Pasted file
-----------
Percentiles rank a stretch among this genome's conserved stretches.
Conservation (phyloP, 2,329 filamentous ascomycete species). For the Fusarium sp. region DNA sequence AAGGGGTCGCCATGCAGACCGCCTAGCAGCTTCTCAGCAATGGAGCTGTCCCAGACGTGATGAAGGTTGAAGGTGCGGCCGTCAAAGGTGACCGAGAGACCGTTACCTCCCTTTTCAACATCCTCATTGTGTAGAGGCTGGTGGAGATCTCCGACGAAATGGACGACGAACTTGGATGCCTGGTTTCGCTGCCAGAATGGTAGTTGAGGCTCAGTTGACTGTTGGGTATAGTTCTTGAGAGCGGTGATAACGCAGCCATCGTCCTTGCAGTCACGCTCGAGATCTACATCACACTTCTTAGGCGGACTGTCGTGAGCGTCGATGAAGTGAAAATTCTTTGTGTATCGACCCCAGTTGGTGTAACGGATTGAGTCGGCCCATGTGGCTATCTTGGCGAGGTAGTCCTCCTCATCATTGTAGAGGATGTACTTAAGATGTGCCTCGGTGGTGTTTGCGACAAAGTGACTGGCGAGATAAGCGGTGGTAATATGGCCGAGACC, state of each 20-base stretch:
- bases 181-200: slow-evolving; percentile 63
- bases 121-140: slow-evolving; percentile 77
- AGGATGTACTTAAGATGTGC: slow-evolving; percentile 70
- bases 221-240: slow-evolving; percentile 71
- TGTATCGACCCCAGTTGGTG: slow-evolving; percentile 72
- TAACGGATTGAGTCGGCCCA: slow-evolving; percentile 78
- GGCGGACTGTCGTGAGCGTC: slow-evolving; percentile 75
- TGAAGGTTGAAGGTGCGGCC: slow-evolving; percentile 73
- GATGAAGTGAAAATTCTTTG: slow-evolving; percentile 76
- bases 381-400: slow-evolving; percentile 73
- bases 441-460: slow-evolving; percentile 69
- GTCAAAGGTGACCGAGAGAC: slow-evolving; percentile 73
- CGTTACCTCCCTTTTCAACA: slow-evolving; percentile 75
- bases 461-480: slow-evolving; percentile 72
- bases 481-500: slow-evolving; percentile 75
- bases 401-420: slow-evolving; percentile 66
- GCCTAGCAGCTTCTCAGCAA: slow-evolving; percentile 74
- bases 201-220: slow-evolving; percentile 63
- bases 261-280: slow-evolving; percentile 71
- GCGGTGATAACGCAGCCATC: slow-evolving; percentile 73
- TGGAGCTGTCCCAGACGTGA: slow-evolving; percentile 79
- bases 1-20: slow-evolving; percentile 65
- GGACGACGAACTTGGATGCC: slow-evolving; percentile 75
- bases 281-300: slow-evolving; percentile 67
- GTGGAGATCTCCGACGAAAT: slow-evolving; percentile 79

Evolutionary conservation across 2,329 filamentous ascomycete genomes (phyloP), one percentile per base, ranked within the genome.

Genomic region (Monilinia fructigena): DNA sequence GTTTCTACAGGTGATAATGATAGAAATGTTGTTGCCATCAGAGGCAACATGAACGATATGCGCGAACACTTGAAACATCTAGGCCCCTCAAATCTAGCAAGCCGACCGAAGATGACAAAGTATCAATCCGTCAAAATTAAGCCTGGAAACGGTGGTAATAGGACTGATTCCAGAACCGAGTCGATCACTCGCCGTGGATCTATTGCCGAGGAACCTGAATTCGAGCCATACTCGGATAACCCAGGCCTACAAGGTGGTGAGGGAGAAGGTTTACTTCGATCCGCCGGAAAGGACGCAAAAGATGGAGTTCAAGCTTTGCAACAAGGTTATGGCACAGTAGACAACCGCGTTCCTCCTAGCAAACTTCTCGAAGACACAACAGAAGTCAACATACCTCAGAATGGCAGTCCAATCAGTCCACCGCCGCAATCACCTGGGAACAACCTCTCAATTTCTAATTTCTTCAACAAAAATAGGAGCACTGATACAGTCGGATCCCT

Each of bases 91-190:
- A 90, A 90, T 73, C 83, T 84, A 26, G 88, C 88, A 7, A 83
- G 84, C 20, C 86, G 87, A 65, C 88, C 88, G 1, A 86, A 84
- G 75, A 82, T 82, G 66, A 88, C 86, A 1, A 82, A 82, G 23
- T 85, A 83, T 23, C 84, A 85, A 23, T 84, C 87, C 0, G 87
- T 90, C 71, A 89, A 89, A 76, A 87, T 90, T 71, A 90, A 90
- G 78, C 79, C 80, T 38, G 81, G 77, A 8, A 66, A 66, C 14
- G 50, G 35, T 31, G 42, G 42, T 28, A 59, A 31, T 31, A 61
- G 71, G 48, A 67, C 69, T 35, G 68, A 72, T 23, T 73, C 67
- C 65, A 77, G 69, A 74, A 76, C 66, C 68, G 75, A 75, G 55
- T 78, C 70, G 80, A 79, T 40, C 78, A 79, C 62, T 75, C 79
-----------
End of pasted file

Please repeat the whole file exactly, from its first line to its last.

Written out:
Percentiles rank a stretch among this genome's conserved stretches.
Conservation (phyloP, 2,329 filamentous ascomycete species). For the Fusarium sp. region DNA sequence AAGGGGTCGCCATGCAGACCGCCTAGCAGCTTCTCAGCAATGGAGCTGTCCCAGACGTGATGAAGGTTGAAGGTGCGGCCGTCAAAGGTGACCGAGAGACCGTTACCTCCCTTTTCAACATCCTCATTGTGTAGAGGCTGGTGGAGATCTCCGACGAAATGGACGACGAACTTGGATGCCTGGTTTCGCTGCCAGAATGGTAGTTGAGGCTCAGTTGACTGTTGGGTATAGTTCTTGAGAGCGGTGATAACGCAGCCATCGTCCTTGCAGTCACGCTCGAGATCTACATCACACTTCTTAGGCGGACTGTCGTGAGCGTCGATGAAGTGAAAATTCTTTGTGTATCGACCCCAGTTGGTGTAACGGATTGAGTCGGCCCATGTGGCTATCTTGGCGAGGTAGTCCTCCTCATCATTGTAGAGGATGTACTTAAGATGTGCCTCGGTGGTGTTTGCGACAAAGTGACTGGCGAGATAAGCGGTGGTAATATGGCCGAGACC, state of each 20-base stretch:
- bases 181-200: slow-evolving; percentile 63
- bases 121-140: slow-evolving; percentile 77
- AGGATGTACTTAAGATGTGC: slow-evolving; percentile 70
- bases 221-240: slow-evolving; percentile 71
- TGTATCGACCCCAGTTGGTG: slow-evolving; percentile 72
- TAACGGATTGAGTCGGCCCA: slow-evolving; percentile 78
- GGCGGACTGTCGTGAGCGTC: slow-evolving; percentile 75
- TGAAGGTTGAAGGTGCGGCC: slow-evolving; percentile 73
- GATGAAGTGAAAATTCTTTG: slow-evolving; percentile 76
- bases 381-400: slow-evolving; percentile 73
- bases 441-460: slow-evolving; percentile 69
- GTCAAAGGTGACCGAGAGAC: slow-evolving; percentile 73
- CGTTACCTCCCTTTTCAACA: slow-evolving; percentile 75
- bases 461-480: slow-evolving; percentile 72
- bases 481-500: slow-evolving; percentile 75
- bases 401-420: slow-evolving; percentile 66
- GCCTAGCAGCTTCTCAGCAA: slow-evolving; percentile 74
- bases 201-220: slow-evolving; percentile 63
- bases 261-280: slow-evolving; percentile 71
- GCGGTGATAACGCAGCCATC: slow-evolving; percentile 73
- TGGAGCTGTCCCAGACGTGA: slow-evolving; percentile 79
- bases 1-20: slow-evolving; percentile 65
- GGACGACGAACTTGGATGCC: slow-evolving; percentile 75
- bases 281-300: slow-evolving; percentile 67
- GTGGAGATCTCCGACGAAAT: slow-evolving; percentile 79

Evolutionary conservation across 2,329 filamentous ascomycete genomes (phyloP), one percentile per base, ranked within the genome.

Genomic region (Monilinia fructigena): DNA sequence GTTTCTACAGGTGATAATGATAGAAATGTTGTTGCCATCAGAGGCAACATGAACGATATGCGCGAACACTTGAAACATCTAGGCCCCTCAAATCTAGCAAGCCGACCGAAGATGACAAAGTATCAATCCGTCAAAATTAAGCCTGGAAACGGTGGTAATAGGACTGATTCCAGAACCGAGTCGATCACTCGCCGTGGATCTATTGCCGAGGAACCTGAATTCGAGCCATACTCGGATAACCCAGGCCTACAAGGTGGTGAGGGAGAAGGTTTACTTCGATCCGCCGGAAAGGACGCAAAAGATGGAGTTCAAGCTTTGCAACAAGGTTATGGCACAGTAGACAACCGCGTTCCTCCTAGCAAACTTCTCGAAGACACAACAGAAGTCAACATACCTCAGAATGGCAGTCCAATCAGTCCACCGCCGCAATCACCTGGGAACAACCTCTCAATTTCTAATTTCTTCAACAAAAATAGGAGCACTGATACAGTCGGATCCCT

Each of bases 91-190:
- A 90, A 90, T 73, C 83, T 84, A 26, G 88, C 88, A 7, A 83
- G 84, C 20, C 86, G 87, A 65, C 88, C 88, G 1, A 86, A 84
- G 75, A 82, T 82, G 66, A 88, C 86, A 1, A 82, A 82, G 23
- T 85, A 83, T 23, C 84, A 85, A 23, T 84, C 87, C 0, G 87
- T 90, C 71, A 89, A 89, A 76, A 87, T 90, T 71, A 90, A 90
- G 78, C 79, C 80, T 38, G 81, G 77, A 8, A 66, A 66, C 14
- G 50, G 35, T 31, G 42, G 42, T 28, A 59, A 31, T 31, A 61
- G 71, G 48, A 67, C 69, T 35, G 68, A 72, T 23, T 73, C 67
- C 65, A 77, G 69, A 74, A 76, C 66, C 68, G 75, A 75, G 55
- T 78, C 70, G 80, A 79, T 40, C 78, A 79, C 62, T 75, C 79